Merry Christmas from the Northwest Passage

Okay, so we aren’t there at this moment. But we WILL be going back in August. Party on!

DAY SIX: Port Leopold and  Beechey Island

2015: Sept. 10

Spectacular Thule sites greeted
voyagers who went ashore at Port Leopold, at the northeast corner of Somerset
Island. Archaelogist Latonia Hartery identified these dozen dwellings as Thule
whalebone houses built between 600 and 400 years ago.

 A few of us made our way about one kilometer
east along the beach before Jens Wilkstrom, an especially sharp-eyed spotter,
made a long-distance sighting of a female polar bear with two cubs. . . . and
then saw three more of the critters. We poked our heads into an old Hudson’s
Bay Company building that is in decidedly rough shape. Nearby, we saw the hard
rock in which men sailing with explorer James Clark Ross etched a date: 1849. Ornithologist
Mark Mallory stumbled across this rock three years ago, after researching in
the area for the better part of a decade. The rock, overlooking the water a few
yards from the HBC post, also features the letters E and I, referring to the
names of Ross’s ships, Enterprise and Investigator.

In 1848, Ross had agreed to lead a voyage
in search of the lost Franklin expedition. Late in the year, encountering heavy
ice in Lancaster Sound, he put ashore in the sheltered bay of Port Leopold. He
and his men ended up spending eleven months in this location. Ross sent out
sledging expeditions, including one that probed the north end of Peel Strait,
but found no trace of the lost explorer. A number of men also took ill, and
when the ice finally released his two ships, Ross sailed home to England, never
to sail again.

In the early afternoon, the Ocean
Endeavour took us to Prince Leopold Island, where spectacular cliffs soar
straight up out of the water to a height of 250 metres. Graeme Gibson explained
that their inaccessibility enables them to provide a home for more than half a
million birds. The most numerous species are thick-billed murres, northern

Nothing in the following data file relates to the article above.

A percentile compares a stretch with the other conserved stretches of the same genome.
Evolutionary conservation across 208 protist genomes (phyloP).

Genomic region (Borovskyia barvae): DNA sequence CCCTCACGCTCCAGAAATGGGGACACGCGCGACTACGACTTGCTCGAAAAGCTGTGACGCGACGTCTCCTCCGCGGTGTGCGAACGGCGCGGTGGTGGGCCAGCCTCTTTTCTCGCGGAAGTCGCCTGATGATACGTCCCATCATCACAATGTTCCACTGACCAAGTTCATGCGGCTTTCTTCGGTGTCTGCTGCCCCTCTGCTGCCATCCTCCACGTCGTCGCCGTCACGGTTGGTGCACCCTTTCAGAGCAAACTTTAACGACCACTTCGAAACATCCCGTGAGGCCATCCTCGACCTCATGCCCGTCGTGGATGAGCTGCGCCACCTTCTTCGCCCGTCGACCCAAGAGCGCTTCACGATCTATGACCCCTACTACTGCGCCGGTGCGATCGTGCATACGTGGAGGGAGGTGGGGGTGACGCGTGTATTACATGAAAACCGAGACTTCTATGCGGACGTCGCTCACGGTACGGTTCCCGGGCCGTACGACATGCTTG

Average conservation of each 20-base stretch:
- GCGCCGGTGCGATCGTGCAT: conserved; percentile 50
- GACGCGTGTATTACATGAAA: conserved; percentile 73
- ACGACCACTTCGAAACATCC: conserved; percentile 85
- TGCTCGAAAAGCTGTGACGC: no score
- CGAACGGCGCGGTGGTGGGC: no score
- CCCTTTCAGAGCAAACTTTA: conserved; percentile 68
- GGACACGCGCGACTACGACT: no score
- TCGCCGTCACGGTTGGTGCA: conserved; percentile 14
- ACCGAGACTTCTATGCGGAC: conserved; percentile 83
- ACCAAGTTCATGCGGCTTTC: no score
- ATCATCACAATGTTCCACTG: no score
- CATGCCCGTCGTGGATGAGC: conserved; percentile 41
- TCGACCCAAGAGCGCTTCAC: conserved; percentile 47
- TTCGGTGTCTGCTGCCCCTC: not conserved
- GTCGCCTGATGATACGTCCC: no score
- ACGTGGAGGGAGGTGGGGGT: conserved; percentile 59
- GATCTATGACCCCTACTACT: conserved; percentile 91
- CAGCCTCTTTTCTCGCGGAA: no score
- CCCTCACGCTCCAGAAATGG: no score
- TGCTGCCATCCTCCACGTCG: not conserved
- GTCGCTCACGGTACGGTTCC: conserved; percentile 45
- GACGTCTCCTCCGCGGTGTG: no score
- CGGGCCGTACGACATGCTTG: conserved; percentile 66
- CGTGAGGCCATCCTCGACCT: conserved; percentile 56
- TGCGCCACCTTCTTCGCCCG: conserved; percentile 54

fulmars, and black-legged kittiwakes.

On-board ornithologist Mark Mallory,
who holds a Canada Research Chair at Acadia University, supervises a field
station on the top of these cliffs. He described arriving from Resolute in
helicopters and twin otters, and dangling by ropes while attached to the
former. He also pointed out “blinds” in which  scientists shelter while conducting field
studies. The ship sailed back and forth along the cliff face, causing passengers
to marvel while snapping dramatic photos.

Come evening, despite knowing that the
clocks would leap forward one hour, roughly one hundred people turned up for
the screening of an award-winning docudrama based on my book Fatal Passage. Much appreciated.



Sept. 11

 For visiting Beechey Island, the best-known
historical site in the Arctic, the day was perfect: a morning mist gave way to
bright sunshine and then to a cold squall and blowing snow before reverting to
fog. We had anticipated an early morning zodiac cruise into Griffin Inlet north
up Wellington Channel. But spotters could find no wildlife in the area, and choppy
seas made the decision easy for the Kindberg-Reid-M.J. Swan triumvirate: forget
the cruise.

We sailed south down the channel,
passing through the area where, in 1853, Joseph-Rene Bellot lost his life. He
had volunteered to lead a small party north from Beechey Island to where
British Captain Edward Belcher was wintering. As Bellot proceeded, the ice edge
broke off and left him stranded, floating, with two men on an ice floe. Undaunted,
he built a snowhouse in which to shelter. Early in the morning, he stepped
outside alone . . . and was never seen again. Later that day, the foe drifted
to shore and Bellot’s two companions jumped off to safety.

Now, more than 160 years later, we
landed on Beechey in zodiacs and climbed the rocky slope to a series of four
headstones, three of which mark the graves of sailors from the Franklin
expedition. They died here in 1846, and after burying them with due ceremony,
Franklin and 125 men sailed south down Peel Strait to meet their own fate. The
fourth headstone marks the grave of a sailor buried here in 1854, a man from
Robert McClure’s ship, the Investigator. 
He had been rescued from that vessel, which lay trapped in Mercy Bay on
Banks Island, but was already so sick that he did not survive.

After viewing the graves, first
discovered in 1850, passengers hiked slightly more than one kilometer along the
shore to check out Northumberland House. Searchers built it in 1852-53 from the
wreckage of an old whaling vessel. Several memorials and markers here are
tangential. But we saw the Franklin cenotaph, which stands over a marble slab
sent here by the relentless Lady Franklin. It was delivered in 1858 by Leopold
McClintock after an American expedition carried it as far as Disko Bay,

In front of the slab, rusted tin cans
from the Franklin expedition form a cross on the ground. At the rear of the
cenotaph, we saw a wooden two-by-four etched with lettering: J.E. Bernier /
1906. Canadian Joseph Bernier visited here during his multi-year expedition to
assert Canadian sovereignty over the entire Arctic archipelago. 

[Photos + painting by Sheena. Yes, first pic = Fort Ross.]

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